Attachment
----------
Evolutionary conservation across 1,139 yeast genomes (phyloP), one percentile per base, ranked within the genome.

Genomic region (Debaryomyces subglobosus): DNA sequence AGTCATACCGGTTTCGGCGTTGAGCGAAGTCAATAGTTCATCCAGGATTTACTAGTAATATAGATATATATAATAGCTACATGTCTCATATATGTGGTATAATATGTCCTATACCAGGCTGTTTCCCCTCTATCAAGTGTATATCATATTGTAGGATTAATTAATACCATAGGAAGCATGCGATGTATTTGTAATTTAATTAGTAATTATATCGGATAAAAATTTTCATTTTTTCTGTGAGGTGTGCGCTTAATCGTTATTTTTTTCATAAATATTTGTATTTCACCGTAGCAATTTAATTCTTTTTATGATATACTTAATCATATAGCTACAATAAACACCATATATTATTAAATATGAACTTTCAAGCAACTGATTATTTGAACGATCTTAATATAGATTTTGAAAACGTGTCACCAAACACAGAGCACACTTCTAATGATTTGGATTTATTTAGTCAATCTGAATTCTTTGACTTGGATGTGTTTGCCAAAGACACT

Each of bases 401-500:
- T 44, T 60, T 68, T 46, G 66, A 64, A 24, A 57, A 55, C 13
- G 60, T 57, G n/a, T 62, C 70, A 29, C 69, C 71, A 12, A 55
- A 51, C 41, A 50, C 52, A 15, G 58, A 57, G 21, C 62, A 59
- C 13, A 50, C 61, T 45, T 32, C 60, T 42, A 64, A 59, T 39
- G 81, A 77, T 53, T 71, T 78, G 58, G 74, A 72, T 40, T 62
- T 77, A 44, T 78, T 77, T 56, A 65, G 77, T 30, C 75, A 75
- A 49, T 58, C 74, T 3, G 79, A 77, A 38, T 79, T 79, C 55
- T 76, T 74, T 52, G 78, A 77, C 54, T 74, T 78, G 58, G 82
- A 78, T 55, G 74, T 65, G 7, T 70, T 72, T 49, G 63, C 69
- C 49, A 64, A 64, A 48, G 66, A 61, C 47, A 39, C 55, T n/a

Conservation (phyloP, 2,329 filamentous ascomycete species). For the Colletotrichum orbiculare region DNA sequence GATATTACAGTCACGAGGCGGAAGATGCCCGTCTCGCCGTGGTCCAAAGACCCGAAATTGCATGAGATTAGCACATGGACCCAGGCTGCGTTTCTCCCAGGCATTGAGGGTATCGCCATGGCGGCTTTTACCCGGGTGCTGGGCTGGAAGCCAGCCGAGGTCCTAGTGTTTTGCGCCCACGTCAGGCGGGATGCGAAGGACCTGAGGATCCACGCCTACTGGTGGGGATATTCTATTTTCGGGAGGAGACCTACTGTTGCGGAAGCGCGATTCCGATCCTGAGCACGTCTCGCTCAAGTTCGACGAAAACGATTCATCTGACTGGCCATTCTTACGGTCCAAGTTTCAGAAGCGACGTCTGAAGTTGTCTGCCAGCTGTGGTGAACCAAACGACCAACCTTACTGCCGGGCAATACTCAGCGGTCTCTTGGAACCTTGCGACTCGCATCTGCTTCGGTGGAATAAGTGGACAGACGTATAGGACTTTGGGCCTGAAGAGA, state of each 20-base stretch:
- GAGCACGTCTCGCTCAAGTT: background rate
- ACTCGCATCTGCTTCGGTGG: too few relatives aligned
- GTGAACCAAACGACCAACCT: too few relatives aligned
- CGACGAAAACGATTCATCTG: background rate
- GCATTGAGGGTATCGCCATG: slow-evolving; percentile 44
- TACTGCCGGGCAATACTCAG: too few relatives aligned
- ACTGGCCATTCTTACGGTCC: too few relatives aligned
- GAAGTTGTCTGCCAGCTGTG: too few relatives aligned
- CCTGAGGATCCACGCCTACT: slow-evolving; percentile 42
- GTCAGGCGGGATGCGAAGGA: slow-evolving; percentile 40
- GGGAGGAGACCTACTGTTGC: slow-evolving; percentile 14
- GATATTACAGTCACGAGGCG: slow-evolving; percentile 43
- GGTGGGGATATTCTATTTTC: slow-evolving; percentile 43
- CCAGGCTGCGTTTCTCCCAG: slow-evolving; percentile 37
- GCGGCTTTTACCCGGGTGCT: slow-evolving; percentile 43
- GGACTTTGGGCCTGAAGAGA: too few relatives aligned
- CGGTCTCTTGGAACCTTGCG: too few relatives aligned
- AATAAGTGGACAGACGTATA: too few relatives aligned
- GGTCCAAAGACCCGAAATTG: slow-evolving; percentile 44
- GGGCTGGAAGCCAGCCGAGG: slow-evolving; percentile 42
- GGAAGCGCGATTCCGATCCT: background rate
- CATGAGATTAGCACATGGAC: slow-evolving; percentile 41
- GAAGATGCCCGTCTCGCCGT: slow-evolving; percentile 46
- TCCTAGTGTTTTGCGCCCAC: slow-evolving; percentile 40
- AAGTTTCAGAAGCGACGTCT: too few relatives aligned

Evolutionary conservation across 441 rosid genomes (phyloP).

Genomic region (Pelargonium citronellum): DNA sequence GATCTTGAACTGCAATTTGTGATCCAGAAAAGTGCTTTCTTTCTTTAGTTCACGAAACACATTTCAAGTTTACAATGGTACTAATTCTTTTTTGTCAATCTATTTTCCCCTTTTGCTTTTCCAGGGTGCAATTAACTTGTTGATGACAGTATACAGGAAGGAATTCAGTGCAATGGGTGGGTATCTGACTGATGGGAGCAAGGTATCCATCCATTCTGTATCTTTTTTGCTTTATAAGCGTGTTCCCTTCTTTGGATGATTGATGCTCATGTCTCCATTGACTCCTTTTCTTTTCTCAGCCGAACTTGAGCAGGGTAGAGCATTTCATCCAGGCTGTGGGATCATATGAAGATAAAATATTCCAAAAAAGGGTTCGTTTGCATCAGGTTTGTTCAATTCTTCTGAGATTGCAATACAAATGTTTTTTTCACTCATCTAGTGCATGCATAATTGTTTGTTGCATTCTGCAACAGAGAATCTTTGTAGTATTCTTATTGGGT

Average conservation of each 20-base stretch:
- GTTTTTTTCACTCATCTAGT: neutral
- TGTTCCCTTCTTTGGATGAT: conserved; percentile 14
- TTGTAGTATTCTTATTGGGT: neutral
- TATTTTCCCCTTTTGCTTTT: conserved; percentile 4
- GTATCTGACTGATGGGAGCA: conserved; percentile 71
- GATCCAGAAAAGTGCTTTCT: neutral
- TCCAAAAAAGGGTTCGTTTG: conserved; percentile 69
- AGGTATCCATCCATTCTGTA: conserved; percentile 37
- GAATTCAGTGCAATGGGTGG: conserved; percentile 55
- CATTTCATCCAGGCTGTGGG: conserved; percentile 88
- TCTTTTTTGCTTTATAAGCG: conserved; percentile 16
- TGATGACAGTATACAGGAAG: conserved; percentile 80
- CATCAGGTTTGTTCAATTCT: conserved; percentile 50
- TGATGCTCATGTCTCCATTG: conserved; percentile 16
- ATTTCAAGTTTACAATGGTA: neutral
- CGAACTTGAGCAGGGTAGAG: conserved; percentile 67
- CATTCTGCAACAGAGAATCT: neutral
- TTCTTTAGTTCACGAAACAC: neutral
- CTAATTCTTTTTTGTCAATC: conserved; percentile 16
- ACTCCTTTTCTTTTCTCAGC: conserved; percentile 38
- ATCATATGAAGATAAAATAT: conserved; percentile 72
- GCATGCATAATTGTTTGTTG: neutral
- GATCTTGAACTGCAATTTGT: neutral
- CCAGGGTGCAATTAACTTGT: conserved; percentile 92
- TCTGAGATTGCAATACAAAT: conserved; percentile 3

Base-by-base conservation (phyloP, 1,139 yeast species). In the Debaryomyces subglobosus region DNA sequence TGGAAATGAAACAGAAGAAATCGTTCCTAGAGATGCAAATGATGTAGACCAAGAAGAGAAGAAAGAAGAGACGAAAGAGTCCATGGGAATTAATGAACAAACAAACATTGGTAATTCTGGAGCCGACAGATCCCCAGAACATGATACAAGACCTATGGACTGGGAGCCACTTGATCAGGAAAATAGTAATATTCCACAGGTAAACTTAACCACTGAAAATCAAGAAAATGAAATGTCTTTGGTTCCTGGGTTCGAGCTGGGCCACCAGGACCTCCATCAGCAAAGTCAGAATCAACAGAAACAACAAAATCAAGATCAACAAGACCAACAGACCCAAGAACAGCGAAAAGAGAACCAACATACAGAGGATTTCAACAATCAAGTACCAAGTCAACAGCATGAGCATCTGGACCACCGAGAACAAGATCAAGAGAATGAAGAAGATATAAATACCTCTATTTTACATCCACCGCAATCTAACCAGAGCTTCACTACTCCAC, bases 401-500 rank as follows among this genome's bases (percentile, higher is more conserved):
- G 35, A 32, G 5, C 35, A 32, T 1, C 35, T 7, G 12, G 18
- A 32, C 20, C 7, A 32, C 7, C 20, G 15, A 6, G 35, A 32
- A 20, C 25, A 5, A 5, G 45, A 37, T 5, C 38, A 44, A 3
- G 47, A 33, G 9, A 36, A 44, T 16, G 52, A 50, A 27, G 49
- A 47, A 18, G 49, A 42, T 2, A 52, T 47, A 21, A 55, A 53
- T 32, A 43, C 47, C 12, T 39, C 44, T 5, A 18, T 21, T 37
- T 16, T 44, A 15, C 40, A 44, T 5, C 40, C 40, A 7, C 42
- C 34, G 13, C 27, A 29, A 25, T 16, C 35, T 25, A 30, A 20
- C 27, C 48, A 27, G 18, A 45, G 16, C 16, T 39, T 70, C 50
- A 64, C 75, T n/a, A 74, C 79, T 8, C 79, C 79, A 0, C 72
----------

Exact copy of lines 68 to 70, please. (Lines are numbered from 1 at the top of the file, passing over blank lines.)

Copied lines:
Base-by-base conservation (phyloP, 1,139 yeast species). In the Debaryomyces subglobosus region DNA sequence TGGAAATGAAACAGAAGAAATCGTTCCTAGAGATGCAAATGATGTAGACCAAGAAGAGAAGAAAGAAGAGACGAAAGAGTCCATGGGAATTAATGAACAAACAAACATTGGTAATTCTGGAGCCGACAGATCCCCAGAACATGATACAAGACCTATGGACTGGGAGCCACTTGATCAGGAAAATAGTAATATTCCACAGGTAAACTTAACCACTGAAAATCAAGAAAATGAAATGTCTTTGGTTCCTGGGTTCGAGCTGGGCCACCAGGACCTCCATCAGCAAAGTCAGAATCAACAGAAACAACAAAATCAAGATCAACAAGACCAACAGACCCAAGAACAGCGAAAAGAGAACCAACATACAGAGGATTTCAACAATCAAGTACCAAGTCAACAGCATGAGCATCTGGACCACCGAGAACAAGATCAAGAGAATGAAGAAGATATAAATACCTCTATTTTACATCCACCGCAATCTAACCAGAGCTTCACTACTCCAC, bases 401-500 rank as follows among this genome's bases (percentile, higher is more conserved):
- G 35, A 32, G 5, C 35, A 32, T 1, C 35, T 7, G 12, G 18
- A 32, C 20, C 7, A 32, C 7, C 20, G 15, A 6, G 35, A 32